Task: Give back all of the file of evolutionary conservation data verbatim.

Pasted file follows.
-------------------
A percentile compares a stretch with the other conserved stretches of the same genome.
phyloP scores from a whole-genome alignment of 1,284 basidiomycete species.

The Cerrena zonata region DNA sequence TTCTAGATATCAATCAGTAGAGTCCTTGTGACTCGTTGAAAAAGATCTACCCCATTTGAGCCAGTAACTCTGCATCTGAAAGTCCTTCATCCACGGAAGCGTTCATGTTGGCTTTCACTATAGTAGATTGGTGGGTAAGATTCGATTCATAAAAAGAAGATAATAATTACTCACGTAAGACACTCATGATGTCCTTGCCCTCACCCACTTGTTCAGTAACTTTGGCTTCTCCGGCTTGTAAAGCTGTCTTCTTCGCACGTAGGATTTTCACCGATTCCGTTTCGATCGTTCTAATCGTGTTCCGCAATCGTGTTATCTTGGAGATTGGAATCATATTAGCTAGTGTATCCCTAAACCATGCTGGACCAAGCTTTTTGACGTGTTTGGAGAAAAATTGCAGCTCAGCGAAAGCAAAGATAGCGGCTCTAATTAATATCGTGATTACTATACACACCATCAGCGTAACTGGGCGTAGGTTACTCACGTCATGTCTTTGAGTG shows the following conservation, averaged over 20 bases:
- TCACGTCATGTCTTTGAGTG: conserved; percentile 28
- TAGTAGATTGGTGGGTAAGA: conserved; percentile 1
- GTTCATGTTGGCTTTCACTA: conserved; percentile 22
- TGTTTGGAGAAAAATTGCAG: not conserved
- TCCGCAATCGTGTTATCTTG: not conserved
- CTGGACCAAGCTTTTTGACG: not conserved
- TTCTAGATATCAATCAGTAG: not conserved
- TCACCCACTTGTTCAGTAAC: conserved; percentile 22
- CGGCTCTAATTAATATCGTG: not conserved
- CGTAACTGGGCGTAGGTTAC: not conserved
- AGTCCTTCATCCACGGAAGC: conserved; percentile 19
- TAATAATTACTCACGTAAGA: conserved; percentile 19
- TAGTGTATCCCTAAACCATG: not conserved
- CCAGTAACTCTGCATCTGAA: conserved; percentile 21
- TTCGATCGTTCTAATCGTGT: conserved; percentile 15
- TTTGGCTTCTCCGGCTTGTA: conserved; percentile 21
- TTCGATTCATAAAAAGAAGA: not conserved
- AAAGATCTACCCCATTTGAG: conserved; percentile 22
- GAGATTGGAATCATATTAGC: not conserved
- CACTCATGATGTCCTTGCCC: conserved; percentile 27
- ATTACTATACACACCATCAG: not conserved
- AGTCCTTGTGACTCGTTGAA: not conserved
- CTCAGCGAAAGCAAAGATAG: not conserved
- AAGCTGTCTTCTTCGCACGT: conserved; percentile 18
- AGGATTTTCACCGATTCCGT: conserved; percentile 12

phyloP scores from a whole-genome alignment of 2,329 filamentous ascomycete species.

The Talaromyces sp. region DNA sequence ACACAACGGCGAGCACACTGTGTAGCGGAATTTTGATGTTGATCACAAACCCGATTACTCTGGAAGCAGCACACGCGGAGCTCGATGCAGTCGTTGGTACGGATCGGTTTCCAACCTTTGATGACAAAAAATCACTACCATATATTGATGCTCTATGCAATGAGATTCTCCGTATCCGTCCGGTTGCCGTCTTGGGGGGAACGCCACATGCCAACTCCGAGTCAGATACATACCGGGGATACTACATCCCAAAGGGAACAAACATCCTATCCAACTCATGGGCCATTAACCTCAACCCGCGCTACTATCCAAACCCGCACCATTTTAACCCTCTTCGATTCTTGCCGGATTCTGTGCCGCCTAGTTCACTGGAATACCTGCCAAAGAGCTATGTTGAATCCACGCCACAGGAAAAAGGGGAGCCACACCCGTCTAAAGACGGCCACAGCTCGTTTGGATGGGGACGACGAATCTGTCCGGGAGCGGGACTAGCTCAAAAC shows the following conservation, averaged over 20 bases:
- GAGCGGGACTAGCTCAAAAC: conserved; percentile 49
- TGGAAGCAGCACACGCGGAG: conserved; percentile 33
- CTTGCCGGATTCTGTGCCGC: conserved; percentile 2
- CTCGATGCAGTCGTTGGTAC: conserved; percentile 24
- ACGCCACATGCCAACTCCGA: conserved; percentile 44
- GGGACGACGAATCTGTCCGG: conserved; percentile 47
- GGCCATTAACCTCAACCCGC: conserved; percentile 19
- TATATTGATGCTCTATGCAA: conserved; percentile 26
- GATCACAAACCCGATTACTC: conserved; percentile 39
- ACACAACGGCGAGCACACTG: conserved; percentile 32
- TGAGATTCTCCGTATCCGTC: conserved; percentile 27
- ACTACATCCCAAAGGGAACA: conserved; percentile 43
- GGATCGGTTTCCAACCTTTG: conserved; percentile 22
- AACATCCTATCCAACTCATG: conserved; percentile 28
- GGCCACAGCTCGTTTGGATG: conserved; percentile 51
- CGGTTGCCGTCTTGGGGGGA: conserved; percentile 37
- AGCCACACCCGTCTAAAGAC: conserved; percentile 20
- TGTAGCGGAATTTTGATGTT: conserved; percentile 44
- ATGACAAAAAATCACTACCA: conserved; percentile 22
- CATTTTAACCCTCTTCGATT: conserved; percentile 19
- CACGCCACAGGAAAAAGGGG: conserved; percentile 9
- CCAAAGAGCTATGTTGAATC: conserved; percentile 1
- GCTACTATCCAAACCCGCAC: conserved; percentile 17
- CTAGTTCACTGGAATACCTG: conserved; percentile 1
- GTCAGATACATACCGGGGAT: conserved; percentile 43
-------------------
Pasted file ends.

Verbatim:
A percentile compares a stretch with the other conserved stretches of the same genome.
phyloP scores from a whole-genome alignment of 1,284 basidiomycete species.

The Cerrena zonata region DNA sequence TTCTAGATATCAATCAGTAGAGTCCTTGTGACTCGTTGAAAAAGATCTACCCCATTTGAGCCAGTAACTCTGCATCTGAAAGTCCTTCATCCACGGAAGCGTTCATGTTGGCTTTCACTATAGTAGATTGGTGGGTAAGATTCGATTCATAAAAAGAAGATAATAATTACTCACGTAAGACACTCATGATGTCCTTGCCCTCACCCACTTGTTCAGTAACTTTGGCTTCTCCGGCTTGTAAAGCTGTCTTCTTCGCACGTAGGATTTTCACCGATTCCGTTTCGATCGTTCTAATCGTGTTCCGCAATCGTGTTATCTTGGAGATTGGAATCATATTAGCTAGTGTATCCCTAAACCATGCTGGACCAAGCTTTTTGACGTGTTTGGAGAAAAATTGCAGCTCAGCGAAAGCAAAGATAGCGGCTCTAATTAATATCGTGATTACTATACACACCATCAGCGTAACTGGGCGTAGGTTACTCACGTCATGTCTTTGAGTG shows the following conservation, averaged over 20 bases:
- TCACGTCATGTCTTTGAGTG: conserved; percentile 28
- TAGTAGATTGGTGGGTAAGA: conserved; percentile 1
- GTTCATGTTGGCTTTCACTA: conserved; percentile 22
- TGTTTGGAGAAAAATTGCAG: not conserved
- TCCGCAATCGTGTTATCTTG: not conserved
- CTGGACCAAGCTTTTTGACG: not conserved
- TTCTAGATATCAATCAGTAG: not conserved
- TCACCCACTTGTTCAGTAAC: conserved; percentile 22
- CGGCTCTAATTAATATCGTG: not conserved
- CGTAACTGGGCGTAGGTTAC: not conserved
- AGTCCTTCATCCACGGAAGC: conserved; percentile 19
- TAATAATTACTCACGTAAGA: conserved; percentile 19
- TAGTGTATCCCTAAACCATG: not conserved
- CCAGTAACTCTGCATCTGAA: conserved; percentile 21
- TTCGATCGTTCTAATCGTGT: conserved; percentile 15
- TTTGGCTTCTCCGGCTTGTA: conserved; percentile 21
- TTCGATTCATAAAAAGAAGA: not conserved
- AAAGATCTACCCCATTTGAG: conserved; percentile 22
- GAGATTGGAATCATATTAGC: not conserved
- CACTCATGATGTCCTTGCCC: conserved; percentile 27
- ATTACTATACACACCATCAG: not conserved
- AGTCCTTGTGACTCGTTGAA: not conserved
- CTCAGCGAAAGCAAAGATAG: not conserved
- AAGCTGTCTTCTTCGCACGT: conserved; percentile 18
- AGGATTTTCACCGATTCCGT: conserved; percentile 12

phyloP scores from a whole-genome alignment of 2,329 filamentous ascomycete species.

The Talaromyces sp. region DNA sequence ACACAACGGCGAGCACACTGTGTAGCGGAATTTTGATGTTGATCACAAACCCGATTACTCTGGAAGCAGCACACGCGGAGCTCGATGCAGTCGTTGGTACGGATCGGTTTCCAACCTTTGATGACAAAAAATCACTACCATATATTGATGCTCTATGCAATGAGATTCTCCGTATCCGTCCGGTTGCCGTCTTGGGGGGAACGCCACATGCCAACTCCGAGTCAGATACATACCGGGGATACTACATCCCAAAGGGAACAAACATCCTATCCAACTCATGGGCCATTAACCTCAACCCGCGCTACTATCCAAACCCGCACCATTTTAACCCTCTTCGATTCTTGCCGGATTCTGTGCCGCCTAGTTCACTGGAATACCTGCCAAAGAGCTATGTTGAATCCACGCCACAGGAAAAAGGGGAGCCACACCCGTCTAAAGACGGCCACAGCTCGTTTGGATGGGGACGACGAATCTGTCCGGGAGCGGGACTAGCTCAAAAC shows the following conservation, averaged over 20 bases:
- GAGCGGGACTAGCTCAAAAC: conserved; percentile 49
- TGGAAGCAGCACACGCGGAG: conserved; percentile 33
- CTTGCCGGATTCTGTGCCGC: conserved; percentile 2
- CTCGATGCAGTCGTTGGTAC: conserved; percentile 24
- ACGCCACATGCCAACTCCGA: conserved; percentile 44
- GGGACGACGAATCTGTCCGG: conserved; percentile 47
- GGCCATTAACCTCAACCCGC: conserved; percentile 19
- TATATTGATGCTCTATGCAA: conserved; percentile 26
- GATCACAAACCCGATTACTC: conserved; percentile 39
- ACACAACGGCGAGCACACTG: conserved; percentile 32
- TGAGATTCTCCGTATCCGTC: conserved; percentile 27
- ACTACATCCCAAAGGGAACA: conserved; percentile 43
- GGATCGGTTTCCAACCTTTG: conserved; percentile 22
- AACATCCTATCCAACTCATG: conserved; percentile 28
- GGCCACAGCTCGTTTGGATG: conserved; percentile 51
- CGGTTGCCGTCTTGGGGGGA: conserved; percentile 37
- AGCCACACCCGTCTAAAGAC: conserved; percentile 20
- TGTAGCGGAATTTTGATGTT: conserved; percentile 44
- ATGACAAAAAATCACTACCA: conserved; percentile 22
- CATTTTAACCCTCTTCGATT: conserved; percentile 19
- CACGCCACAGGAAAAAGGGG: conserved; percentile 9
- CCAAAGAGCTATGTTGAATC: conserved; percentile 1
- GCTACTATCCAAACCCGCAC: conserved; percentile 17
- CTAGTTCACTGGAATACCTG: conserved; percentile 1
- GTCAGATACATACCGGGGAT: conserved; percentile 43